Rennard accuser quits Lib Dems after losing appeal
One of four female activists who accused former Liberal Democrat chief executive Lord Rennard of sexual harassment has resigned from the party.
Susan Gaszczak said she had quit after the party refused to reopen an investigation into a man she called a "thorn in the side" of the Lib Dems.
The peer, who remains suspended by the party, apologised in May for any "inadvertent" intrusion.
A Lib Dem spokesman said they were "saddened" by Ms Gaszczak's decision.
The peer apologised in May for his behaviour, saying he "may have encroached upon personal space".
Lord Rennard, who helped the Lib Dems win a host of by-elections over a 20-year period before stepping down in 2009, was asked to apologise after an internal party probe by QC Alistair Webster.
It concluded the claims by Ms Gaszczak and three other women were credible but could not be proven beyond reasonable doubt.'Destroying party'
Three of the four complainants subsequently challenged the way the Webster review was conducted and its interpretation of party procedures, appealing against its findings to the party's English Appeals Panel.
In an open resignation letter, referred to on her Twitter account, Ms Gaszczak said the panel had "thrown out our appeal to an unfair process".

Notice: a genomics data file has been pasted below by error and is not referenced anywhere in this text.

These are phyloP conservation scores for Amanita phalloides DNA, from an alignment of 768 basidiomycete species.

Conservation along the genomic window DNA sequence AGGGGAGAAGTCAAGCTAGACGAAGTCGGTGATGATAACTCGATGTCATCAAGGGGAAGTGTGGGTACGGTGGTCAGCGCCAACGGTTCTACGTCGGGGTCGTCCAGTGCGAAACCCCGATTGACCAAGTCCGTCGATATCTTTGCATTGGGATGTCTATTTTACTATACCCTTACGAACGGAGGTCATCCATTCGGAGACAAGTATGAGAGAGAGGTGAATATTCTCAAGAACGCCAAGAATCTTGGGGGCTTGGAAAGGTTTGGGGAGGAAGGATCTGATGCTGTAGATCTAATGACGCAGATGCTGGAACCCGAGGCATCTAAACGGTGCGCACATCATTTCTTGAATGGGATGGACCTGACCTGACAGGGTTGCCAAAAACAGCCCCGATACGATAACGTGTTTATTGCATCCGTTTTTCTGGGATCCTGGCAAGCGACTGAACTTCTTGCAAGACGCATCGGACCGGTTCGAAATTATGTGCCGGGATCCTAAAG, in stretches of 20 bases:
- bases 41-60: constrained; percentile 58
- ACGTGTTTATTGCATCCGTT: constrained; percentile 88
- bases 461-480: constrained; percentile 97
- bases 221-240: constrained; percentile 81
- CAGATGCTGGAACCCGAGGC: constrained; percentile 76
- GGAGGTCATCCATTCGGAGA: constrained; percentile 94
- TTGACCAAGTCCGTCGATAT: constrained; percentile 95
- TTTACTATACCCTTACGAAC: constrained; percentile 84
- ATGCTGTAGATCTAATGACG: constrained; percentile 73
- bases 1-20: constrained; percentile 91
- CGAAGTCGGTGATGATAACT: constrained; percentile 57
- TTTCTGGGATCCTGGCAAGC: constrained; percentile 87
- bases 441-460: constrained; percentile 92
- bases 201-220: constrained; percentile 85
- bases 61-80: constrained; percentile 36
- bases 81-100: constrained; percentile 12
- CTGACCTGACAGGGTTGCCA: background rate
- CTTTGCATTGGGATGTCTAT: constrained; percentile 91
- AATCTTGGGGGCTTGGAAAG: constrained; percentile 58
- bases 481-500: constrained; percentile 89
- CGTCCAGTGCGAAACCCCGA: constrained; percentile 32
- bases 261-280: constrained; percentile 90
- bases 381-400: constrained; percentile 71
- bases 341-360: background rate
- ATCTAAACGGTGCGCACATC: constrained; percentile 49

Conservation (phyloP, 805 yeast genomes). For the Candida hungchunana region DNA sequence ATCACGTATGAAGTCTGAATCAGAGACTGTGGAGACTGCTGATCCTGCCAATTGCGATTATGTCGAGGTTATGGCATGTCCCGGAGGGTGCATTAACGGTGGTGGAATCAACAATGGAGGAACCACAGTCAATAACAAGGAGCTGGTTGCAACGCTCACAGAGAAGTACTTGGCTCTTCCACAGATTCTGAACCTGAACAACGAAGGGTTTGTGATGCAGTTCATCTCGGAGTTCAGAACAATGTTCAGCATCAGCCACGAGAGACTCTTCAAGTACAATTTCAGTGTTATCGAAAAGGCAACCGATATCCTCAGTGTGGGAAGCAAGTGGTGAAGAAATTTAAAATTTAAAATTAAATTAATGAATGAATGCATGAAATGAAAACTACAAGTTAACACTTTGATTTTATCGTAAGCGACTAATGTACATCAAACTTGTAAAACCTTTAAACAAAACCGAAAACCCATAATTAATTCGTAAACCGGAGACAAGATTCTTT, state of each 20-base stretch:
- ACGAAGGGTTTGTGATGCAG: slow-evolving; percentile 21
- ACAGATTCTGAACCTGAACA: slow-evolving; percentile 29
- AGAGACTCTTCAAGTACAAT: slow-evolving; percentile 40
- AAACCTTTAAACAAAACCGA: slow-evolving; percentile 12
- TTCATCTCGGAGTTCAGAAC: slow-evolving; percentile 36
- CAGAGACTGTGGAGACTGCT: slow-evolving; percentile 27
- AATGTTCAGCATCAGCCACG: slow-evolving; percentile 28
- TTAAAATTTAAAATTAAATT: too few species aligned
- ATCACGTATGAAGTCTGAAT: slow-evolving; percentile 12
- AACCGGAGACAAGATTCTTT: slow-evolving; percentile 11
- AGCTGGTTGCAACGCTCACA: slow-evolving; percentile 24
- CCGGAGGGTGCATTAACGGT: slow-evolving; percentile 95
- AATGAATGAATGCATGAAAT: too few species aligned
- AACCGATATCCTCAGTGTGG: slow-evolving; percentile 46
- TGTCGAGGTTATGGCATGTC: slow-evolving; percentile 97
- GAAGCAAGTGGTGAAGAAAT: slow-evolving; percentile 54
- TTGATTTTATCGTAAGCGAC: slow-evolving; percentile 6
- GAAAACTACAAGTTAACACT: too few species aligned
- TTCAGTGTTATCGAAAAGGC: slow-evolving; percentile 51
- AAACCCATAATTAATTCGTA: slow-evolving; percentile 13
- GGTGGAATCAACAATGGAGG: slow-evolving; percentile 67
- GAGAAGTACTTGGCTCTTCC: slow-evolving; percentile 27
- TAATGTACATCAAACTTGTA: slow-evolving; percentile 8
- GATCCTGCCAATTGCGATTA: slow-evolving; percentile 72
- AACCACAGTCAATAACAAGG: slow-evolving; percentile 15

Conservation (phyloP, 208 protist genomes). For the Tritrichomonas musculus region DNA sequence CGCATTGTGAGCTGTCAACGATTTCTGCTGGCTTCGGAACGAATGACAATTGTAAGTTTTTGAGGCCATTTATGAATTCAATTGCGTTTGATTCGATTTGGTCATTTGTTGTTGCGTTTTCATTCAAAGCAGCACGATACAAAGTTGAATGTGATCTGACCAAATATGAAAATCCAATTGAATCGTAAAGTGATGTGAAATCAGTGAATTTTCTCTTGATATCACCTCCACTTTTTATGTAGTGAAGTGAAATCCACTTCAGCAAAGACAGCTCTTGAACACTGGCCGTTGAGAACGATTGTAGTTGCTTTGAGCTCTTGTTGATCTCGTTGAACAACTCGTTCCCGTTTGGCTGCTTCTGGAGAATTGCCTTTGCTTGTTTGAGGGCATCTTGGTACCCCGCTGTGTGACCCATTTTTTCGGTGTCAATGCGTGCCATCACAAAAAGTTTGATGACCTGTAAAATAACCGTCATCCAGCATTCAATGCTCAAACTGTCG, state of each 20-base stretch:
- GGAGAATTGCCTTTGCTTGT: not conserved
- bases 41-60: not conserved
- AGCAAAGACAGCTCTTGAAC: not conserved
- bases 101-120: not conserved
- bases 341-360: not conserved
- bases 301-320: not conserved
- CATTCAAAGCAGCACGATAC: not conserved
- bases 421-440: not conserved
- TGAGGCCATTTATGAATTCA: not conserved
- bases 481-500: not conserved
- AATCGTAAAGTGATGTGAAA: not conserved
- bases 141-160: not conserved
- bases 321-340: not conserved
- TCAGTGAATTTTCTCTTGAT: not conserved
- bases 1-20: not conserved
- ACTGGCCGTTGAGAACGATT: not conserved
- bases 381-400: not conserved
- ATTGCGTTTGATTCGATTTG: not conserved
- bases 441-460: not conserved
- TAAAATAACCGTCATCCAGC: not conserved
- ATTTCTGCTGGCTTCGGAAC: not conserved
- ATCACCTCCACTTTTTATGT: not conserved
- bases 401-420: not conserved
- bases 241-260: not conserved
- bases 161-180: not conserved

"Even though I have complained and raised this for over seven years, the party still do not see the complaint as an issue," she wrote. "I have been called credible more than once. Yet still no-one feels it is appropriate to deal with the issue."
The party activist said she "could no longer remain a member of a party that feels it acceptable for the then chief executive to invite me to his hotel room to advance my political career". She added: "You have a serious thorn in your side. He claims to have built the party but actually I see him destroying it."
Bridget Harris, a former aide to Nick Clegg who also complained about Lord Rennard's behaviour, accused the party of a "very public, institutional head in the sand moment".
Lord Rennard is challenging his own suspension from the party, which was invoked in January pending a further probe into allegations he brought the party into disrepute by failing to apologise.'Open justice'
This investigation has not yet concluded and Lord Rennard's own appeal against the suspension has yet to be resolved.
In late May, the peer issued a statement saying "it was never his intention to cause distress or concern to them by anything that he ever said or did".
Saying he wanted to achieve closure, he also apologised "for any such intrusion and assured them (the women) that this would have been inadvertent".
It was initially suggested that the peer was unwilling to apologise due to concerns that he could open himself to civil action in the courts.
But Lord Carlile, a close friend of the peer, said in May that Lord Rennard had not been able to apologise earlier because had not been shown the findings of the Webster report for many months, a position he said flouted "open justice".
Lord Carlile also cited other factors for delaying the apology, such as a subsequent mediation process to resolve the issue which broke down and then Lord Rennard's decision to "hold back" until after European and councils polls so as not to damage the party.
A Liberal Democrat spokesman said: "We are saddened that Susan Gaszczak has made this decision which was clearly very difficult for her. She has been a devoted and passionate campaigner for the Liberal Democrat cause over many years and will be sorely missed by many in the party."